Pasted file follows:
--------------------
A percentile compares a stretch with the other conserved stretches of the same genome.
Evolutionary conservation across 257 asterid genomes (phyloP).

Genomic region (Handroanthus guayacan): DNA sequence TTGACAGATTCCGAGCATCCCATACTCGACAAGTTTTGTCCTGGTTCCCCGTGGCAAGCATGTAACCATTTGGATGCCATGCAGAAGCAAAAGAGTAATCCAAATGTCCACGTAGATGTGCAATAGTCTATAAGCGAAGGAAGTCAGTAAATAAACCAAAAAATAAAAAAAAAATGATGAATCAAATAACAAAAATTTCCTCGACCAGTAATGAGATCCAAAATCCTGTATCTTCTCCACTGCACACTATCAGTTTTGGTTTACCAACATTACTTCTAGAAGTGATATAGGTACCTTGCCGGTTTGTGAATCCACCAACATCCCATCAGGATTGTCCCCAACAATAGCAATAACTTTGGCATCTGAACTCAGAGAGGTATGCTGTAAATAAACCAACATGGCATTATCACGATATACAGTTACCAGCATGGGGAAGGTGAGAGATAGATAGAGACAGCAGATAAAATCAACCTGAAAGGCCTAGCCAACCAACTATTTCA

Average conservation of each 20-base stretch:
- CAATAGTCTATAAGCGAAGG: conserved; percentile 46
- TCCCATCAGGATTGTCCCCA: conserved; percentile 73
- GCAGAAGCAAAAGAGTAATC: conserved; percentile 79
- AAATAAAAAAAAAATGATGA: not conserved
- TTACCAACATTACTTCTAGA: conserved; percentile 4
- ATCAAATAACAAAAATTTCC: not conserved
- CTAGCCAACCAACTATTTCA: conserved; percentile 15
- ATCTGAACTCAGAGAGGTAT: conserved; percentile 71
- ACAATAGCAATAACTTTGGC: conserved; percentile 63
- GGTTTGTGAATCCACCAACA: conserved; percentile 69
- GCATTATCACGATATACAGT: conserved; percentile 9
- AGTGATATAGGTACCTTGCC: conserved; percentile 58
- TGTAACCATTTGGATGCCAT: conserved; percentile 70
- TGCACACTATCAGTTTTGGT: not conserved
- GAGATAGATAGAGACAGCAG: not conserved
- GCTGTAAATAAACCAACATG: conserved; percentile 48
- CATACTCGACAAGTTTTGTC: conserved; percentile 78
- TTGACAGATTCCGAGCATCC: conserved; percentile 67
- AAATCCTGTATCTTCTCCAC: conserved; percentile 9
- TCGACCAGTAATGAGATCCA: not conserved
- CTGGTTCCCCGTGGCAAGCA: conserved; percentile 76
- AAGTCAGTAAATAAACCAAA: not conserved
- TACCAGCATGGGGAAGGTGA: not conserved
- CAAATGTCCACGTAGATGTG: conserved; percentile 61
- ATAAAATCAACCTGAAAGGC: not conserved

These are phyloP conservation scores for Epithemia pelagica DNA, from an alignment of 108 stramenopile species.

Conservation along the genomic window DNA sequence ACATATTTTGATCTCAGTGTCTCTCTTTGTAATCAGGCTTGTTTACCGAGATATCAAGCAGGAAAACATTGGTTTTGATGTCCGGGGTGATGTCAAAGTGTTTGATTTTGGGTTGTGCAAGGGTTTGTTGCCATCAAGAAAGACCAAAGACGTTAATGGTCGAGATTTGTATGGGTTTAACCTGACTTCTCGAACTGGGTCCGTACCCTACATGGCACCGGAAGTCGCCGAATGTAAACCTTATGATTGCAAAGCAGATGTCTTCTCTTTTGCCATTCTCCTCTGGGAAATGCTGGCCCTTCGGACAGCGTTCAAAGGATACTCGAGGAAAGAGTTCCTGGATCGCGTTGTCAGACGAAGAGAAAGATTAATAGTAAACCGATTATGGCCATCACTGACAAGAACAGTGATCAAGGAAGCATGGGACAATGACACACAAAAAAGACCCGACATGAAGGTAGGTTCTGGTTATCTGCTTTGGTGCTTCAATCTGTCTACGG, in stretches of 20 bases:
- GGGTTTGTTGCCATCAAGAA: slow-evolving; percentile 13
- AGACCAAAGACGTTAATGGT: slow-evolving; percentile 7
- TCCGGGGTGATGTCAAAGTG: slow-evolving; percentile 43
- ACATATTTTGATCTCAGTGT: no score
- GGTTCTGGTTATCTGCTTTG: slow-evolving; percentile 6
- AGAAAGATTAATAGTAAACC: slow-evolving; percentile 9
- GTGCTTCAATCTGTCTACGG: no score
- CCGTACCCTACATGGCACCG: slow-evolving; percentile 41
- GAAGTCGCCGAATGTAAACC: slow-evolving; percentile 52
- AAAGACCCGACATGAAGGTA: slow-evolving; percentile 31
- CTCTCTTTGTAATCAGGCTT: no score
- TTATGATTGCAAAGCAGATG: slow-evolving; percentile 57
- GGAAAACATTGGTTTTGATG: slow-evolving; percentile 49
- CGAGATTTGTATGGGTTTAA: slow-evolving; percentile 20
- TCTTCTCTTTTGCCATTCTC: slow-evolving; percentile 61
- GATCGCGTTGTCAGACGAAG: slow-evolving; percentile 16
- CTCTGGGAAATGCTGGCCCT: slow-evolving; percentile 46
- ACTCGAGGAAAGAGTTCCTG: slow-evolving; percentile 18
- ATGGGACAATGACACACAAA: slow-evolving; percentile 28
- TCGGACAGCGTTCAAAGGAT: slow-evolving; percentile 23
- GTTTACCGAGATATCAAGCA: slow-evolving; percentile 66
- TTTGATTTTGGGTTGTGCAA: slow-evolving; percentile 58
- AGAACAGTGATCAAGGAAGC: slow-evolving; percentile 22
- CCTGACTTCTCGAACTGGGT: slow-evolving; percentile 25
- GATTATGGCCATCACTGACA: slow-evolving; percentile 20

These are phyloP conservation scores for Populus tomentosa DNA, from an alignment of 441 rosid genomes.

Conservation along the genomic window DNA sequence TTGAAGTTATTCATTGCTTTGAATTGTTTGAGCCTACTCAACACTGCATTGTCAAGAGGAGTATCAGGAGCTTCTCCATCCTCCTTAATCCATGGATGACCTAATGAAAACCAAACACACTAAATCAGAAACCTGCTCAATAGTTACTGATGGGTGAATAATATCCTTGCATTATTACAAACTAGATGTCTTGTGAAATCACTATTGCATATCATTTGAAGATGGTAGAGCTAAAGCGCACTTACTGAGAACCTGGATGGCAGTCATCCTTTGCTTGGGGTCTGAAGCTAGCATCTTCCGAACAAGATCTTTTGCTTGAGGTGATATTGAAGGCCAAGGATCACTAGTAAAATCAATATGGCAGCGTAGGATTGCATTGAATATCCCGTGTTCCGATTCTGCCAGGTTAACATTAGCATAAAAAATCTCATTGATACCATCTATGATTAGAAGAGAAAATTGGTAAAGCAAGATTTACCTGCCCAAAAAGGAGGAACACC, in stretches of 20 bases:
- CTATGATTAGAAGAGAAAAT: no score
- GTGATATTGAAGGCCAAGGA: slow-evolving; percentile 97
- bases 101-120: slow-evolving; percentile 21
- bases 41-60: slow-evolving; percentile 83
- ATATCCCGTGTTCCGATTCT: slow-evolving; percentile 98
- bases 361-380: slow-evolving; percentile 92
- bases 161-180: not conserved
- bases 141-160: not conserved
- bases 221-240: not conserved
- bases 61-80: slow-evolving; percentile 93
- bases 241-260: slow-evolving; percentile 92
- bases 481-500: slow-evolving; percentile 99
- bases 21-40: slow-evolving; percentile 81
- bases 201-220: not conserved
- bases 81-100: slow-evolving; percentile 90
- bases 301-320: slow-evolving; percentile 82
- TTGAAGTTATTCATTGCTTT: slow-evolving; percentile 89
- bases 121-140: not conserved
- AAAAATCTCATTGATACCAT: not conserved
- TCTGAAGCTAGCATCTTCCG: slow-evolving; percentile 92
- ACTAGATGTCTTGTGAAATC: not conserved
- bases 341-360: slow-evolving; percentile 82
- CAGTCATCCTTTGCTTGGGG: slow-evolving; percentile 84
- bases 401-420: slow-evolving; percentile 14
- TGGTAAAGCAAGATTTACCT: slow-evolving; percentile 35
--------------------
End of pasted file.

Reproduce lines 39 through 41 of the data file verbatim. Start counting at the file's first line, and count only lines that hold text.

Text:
- CCGTACCCTACATGGCACCG: slow-evolving; percentile 41
- GAAGTCGCCGAATGTAAACC: slow-evolving; percentile 52
- AAAGACCCGACATGAAGGTA: slow-evolving; percentile 31